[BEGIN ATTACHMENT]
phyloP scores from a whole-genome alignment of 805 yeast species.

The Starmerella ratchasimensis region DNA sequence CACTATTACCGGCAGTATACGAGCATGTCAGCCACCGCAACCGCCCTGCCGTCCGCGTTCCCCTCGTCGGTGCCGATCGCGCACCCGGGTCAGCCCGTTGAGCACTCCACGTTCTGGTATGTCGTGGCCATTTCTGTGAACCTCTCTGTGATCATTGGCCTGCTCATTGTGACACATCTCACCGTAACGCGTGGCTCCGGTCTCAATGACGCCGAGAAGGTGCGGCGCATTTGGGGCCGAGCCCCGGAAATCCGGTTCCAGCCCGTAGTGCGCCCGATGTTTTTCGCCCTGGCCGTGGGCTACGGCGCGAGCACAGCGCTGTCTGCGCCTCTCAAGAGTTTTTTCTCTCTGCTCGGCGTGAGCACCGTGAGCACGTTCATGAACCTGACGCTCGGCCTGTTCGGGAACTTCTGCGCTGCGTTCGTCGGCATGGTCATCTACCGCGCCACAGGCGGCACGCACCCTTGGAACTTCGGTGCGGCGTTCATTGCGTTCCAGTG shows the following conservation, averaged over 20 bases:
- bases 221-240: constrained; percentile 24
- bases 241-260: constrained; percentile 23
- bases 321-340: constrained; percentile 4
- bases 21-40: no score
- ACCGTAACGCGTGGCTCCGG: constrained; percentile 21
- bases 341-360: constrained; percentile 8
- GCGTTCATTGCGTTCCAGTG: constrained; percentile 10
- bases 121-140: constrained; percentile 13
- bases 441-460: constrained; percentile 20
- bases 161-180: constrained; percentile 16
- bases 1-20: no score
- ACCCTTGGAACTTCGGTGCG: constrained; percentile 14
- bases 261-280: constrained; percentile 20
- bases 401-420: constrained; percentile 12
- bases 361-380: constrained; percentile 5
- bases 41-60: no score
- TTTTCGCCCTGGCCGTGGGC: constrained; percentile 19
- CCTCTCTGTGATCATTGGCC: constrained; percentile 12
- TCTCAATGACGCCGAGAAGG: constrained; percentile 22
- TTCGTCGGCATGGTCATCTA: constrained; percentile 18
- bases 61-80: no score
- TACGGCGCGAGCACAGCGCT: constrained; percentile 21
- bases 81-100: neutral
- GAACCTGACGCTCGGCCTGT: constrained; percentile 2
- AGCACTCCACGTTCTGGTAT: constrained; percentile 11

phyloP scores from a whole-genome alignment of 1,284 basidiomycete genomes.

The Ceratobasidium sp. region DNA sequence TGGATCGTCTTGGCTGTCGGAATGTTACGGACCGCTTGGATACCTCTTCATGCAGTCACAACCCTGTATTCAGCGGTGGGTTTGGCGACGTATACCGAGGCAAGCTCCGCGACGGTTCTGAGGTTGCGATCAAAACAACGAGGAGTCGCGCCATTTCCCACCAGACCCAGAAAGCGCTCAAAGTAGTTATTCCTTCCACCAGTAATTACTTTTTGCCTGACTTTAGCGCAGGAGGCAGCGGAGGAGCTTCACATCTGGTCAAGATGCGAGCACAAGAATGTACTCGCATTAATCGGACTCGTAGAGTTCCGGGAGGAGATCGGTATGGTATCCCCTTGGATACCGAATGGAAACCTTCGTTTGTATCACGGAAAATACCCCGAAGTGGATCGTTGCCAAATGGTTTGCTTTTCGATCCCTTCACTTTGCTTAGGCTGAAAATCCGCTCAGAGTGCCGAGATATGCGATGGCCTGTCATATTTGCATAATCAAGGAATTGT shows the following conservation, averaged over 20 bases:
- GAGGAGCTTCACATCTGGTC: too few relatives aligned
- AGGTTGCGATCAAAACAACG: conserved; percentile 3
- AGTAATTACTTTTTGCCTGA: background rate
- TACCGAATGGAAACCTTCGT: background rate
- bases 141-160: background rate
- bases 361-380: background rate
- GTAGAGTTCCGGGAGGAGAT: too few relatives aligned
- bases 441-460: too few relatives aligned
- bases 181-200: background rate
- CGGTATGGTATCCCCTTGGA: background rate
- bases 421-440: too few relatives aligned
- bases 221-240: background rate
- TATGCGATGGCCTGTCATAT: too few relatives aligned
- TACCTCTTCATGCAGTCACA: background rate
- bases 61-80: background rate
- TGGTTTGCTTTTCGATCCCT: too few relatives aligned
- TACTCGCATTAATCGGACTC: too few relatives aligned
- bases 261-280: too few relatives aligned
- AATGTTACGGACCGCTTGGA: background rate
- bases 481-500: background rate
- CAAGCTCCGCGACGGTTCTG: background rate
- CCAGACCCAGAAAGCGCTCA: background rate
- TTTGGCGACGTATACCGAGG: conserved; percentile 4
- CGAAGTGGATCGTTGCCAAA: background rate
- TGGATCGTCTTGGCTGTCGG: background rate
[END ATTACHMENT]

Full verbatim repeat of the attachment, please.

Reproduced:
phyloP scores from a whole-genome alignment of 805 yeast species.

The Starmerella ratchasimensis region DNA sequence CACTATTACCGGCAGTATACGAGCATGTCAGCCACCGCAACCGCCCTGCCGTCCGCGTTCCCCTCGTCGGTGCCGATCGCGCACCCGGGTCAGCCCGTTGAGCACTCCACGTTCTGGTATGTCGTGGCCATTTCTGTGAACCTCTCTGTGATCATTGGCCTGCTCATTGTGACACATCTCACCGTAACGCGTGGCTCCGGTCTCAATGACGCCGAGAAGGTGCGGCGCATTTGGGGCCGAGCCCCGGAAATCCGGTTCCAGCCCGTAGTGCGCCCGATGTTTTTCGCCCTGGCCGTGGGCTACGGCGCGAGCACAGCGCTGTCTGCGCCTCTCAAGAGTTTTTTCTCTCTGCTCGGCGTGAGCACCGTGAGCACGTTCATGAACCTGACGCTCGGCCTGTTCGGGAACTTCTGCGCTGCGTTCGTCGGCATGGTCATCTACCGCGCCACAGGCGGCACGCACCCTTGGAACTTCGGTGCGGCGTTCATTGCGTTCCAGTG shows the following conservation, averaged over 20 bases:
- bases 221-240: constrained; percentile 24
- bases 241-260: constrained; percentile 23
- bases 321-340: constrained; percentile 4
- bases 21-40: no score
- ACCGTAACGCGTGGCTCCGG: constrained; percentile 21
- bases 341-360: constrained; percentile 8
- GCGTTCATTGCGTTCCAGTG: constrained; percentile 10
- bases 121-140: constrained; percentile 13
- bases 441-460: constrained; percentile 20
- bases 161-180: constrained; percentile 16
- bases 1-20: no score
- ACCCTTGGAACTTCGGTGCG: constrained; percentile 14
- bases 261-280: constrained; percentile 20
- bases 401-420: constrained; percentile 12
- bases 361-380: constrained; percentile 5
- bases 41-60: no score
- TTTTCGCCCTGGCCGTGGGC: constrained; percentile 19
- CCTCTCTGTGATCATTGGCC: constrained; percentile 12
- TCTCAATGACGCCGAGAAGG: constrained; percentile 22
- TTCGTCGGCATGGTCATCTA: constrained; percentile 18
- bases 61-80: no score
- TACGGCGCGAGCACAGCGCT: constrained; percentile 21
- bases 81-100: neutral
- GAACCTGACGCTCGGCCTGT: constrained; percentile 2
- AGCACTCCACGTTCTGGTAT: constrained; percentile 11

phyloP scores from a whole-genome alignment of 1,284 basidiomycete genomes.

The Ceratobasidium sp. region DNA sequence TGGATCGTCTTGGCTGTCGGAATGTTACGGACCGCTTGGATACCTCTTCATGCAGTCACAACCCTGTATTCAGCGGTGGGTTTGGCGACGTATACCGAGGCAAGCTCCGCGACGGTTCTGAGGTTGCGATCAAAACAACGAGGAGTCGCGCCATTTCCCACCAGACCCAGAAAGCGCTCAAAGTAGTTATTCCTTCCACCAGTAATTACTTTTTGCCTGACTTTAGCGCAGGAGGCAGCGGAGGAGCTTCACATCTGGTCAAGATGCGAGCACAAGAATGTACTCGCATTAATCGGACTCGTAGAGTTCCGGGAGGAGATCGGTATGGTATCCCCTTGGATACCGAATGGAAACCTTCGTTTGTATCACGGAAAATACCCCGAAGTGGATCGTTGCCAAATGGTTTGCTTTTCGATCCCTTCACTTTGCTTAGGCTGAAAATCCGCTCAGAGTGCCGAGATATGCGATGGCCTGTCATATTTGCATAATCAAGGAATTGT shows the following conservation, averaged over 20 bases:
- GAGGAGCTTCACATCTGGTC: too few relatives aligned
- AGGTTGCGATCAAAACAACG: conserved; percentile 3
- AGTAATTACTTTTTGCCTGA: background rate
- TACCGAATGGAAACCTTCGT: background rate
- bases 141-160: background rate
- bases 361-380: background rate
- GTAGAGTTCCGGGAGGAGAT: too few relatives aligned
- bases 441-460: too few relatives aligned
- bases 181-200: background rate
- CGGTATGGTATCCCCTTGGA: background rate
- bases 421-440: too few relatives aligned
- bases 221-240: background rate
- TATGCGATGGCCTGTCATAT: too few relatives aligned
- TACCTCTTCATGCAGTCACA: background rate
- bases 61-80: background rate
- TGGTTTGCTTTTCGATCCCT: too few relatives aligned
- TACTCGCATTAATCGGACTC: too few relatives aligned
- bases 261-280: too few relatives aligned
- AATGTTACGGACCGCTTGGA: background rate
- bases 481-500: background rate
- CAAGCTCCGCGACGGTTCTG: background rate
- CCAGACCCAGAAAGCGCTCA: background rate
- TTTGGCGACGTATACCGAGG: conserved; percentile 4
- CGAAGTGGATCGTTGCCAAA: background rate
- TGGATCGTCTTGGCTGTCGG: background rate